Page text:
The government will take over a Sh63.7 billion loan from the United States Exim Bank after national carrier Kenya Airways defaulted on repayment, underlining the cash woes facing the airline.
The National Treasury revealed that the Cabinet approved a decision to have the government take over the $525 million debt it had guaranteed KQ, following defaults. The state in 2017 guaranteed the loan that has a 10-year tenure running until June 2028.
The carrier had borrowed a total of $841.6 million (Sh102.17 billion) from the US Exim Bank to buy seven aircraft and an engine but failed to fully service the debt due to cash flow challenges linked to Covid-19 disruptions. This forced the State to take over 62.4 per cent of the debt it had guaranteed the airline.
“Kenya Airways defaulted on both the guaranteed portion of the loan amount as well as the non-guaranteed portion,” Treasury said.
It added that the government is currently working to replace the bungled contract with a new one by June 2023, which will see it start servicing the debt on behalf of KQ.
“KQ has experienced cash flow challenges in the past which were exacerbated following strict Covid -19 containment measures that cut down business operations and global travels,” it said.
Treasury says the loan repayments done by the government on behalf of KQ will be recovered through a subsidiary loan agreement between the government and the airline according to the requirements of the Public Finance Management Act.
The Sh67.2billion loan repayment default adds to the list of recent breaches by KQ.
Kenya Airways delayed interest payment for a Sh25 billion loan the government had extended to it as of December 2021. The airline, which received a Sh11 billion state loan in 2020, and another Sh14 billion in 2021, delayed making any payments for the two loans.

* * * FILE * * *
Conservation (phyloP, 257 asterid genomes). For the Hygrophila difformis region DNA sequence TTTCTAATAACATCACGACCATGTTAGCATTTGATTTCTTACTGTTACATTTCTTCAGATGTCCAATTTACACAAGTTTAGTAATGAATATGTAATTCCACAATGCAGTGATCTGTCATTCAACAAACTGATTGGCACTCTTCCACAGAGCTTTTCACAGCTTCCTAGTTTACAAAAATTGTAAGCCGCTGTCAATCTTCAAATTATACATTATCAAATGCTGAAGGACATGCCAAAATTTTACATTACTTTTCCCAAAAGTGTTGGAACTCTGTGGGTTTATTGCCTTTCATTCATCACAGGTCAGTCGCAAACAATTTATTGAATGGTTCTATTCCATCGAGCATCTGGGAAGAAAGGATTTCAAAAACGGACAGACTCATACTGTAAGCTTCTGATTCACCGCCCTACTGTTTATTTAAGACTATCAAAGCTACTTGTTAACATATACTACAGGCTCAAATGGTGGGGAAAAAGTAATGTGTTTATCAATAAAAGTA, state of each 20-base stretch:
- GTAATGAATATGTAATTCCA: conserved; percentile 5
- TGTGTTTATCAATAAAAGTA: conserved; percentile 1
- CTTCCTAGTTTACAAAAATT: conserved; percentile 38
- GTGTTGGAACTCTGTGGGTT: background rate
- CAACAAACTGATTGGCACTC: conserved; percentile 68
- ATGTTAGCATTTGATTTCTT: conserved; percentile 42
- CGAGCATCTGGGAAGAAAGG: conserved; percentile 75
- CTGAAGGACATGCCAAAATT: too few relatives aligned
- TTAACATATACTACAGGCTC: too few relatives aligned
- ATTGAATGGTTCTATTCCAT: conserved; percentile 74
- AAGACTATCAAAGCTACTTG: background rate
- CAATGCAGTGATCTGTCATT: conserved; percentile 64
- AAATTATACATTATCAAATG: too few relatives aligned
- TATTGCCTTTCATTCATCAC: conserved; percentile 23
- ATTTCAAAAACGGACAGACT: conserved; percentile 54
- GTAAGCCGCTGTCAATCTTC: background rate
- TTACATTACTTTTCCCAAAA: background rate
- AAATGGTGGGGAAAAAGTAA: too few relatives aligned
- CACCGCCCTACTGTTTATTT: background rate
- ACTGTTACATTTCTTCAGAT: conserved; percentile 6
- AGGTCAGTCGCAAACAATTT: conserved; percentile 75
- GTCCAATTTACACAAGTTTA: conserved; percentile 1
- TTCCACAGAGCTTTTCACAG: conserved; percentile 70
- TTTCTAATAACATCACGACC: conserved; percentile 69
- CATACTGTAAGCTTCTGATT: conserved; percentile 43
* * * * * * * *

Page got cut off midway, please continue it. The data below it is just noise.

The airline is currently under a restructuring programme as part of conditions set by the International Monetary Fund to rescue state-owned enterprises from inefficiencies, with some of the measures including laying off staff and reviewing flight frequencies and routes.
The airline has in the past few years been hit by severe cash flow problems that rendered it unable to pay lessors and creditors, resulting in significant outstanding obligations.
Earlier this year, it appointed a US-based advisory firm, Seabury Consulting, to guide it on a financial restructuring and revival plan. This is after the state abandoned plans to nationalise it. The government owns 48.9 per cent of KQ shares.
The nationalisation plan, which had been approved by lawmakers in July 2019, would have seen the airline delisted from the Nairobi Securities Exchange where trading in its shares remains suspended since July 2020.
The government wanted to emulate countries such as Ethiopia which run air transport assets — from airports to fuelling operations —under a single company using funds from the more profitable parts to support others.
Under the model approved by MPs, KQ would have become one of four subsidiaries in an aviation holding company. The others would be Jomo Kenyatta International Airport, an aviation college and the Kenya Airports Authority.
While appearing before the National Assembly’s Committee on Appointments for vetting, new Transport Cabinet Secretary Kipchumba Murkomen revealed plans to reform KQ, splitting it into cargo, passenger, charter services, and drone subsidiaries.
Expensive fuel propelled Kenya Airways’ losses in the first half of this year by nearly three times, exposing the risk side of its decision not to hedge on jet fuel.
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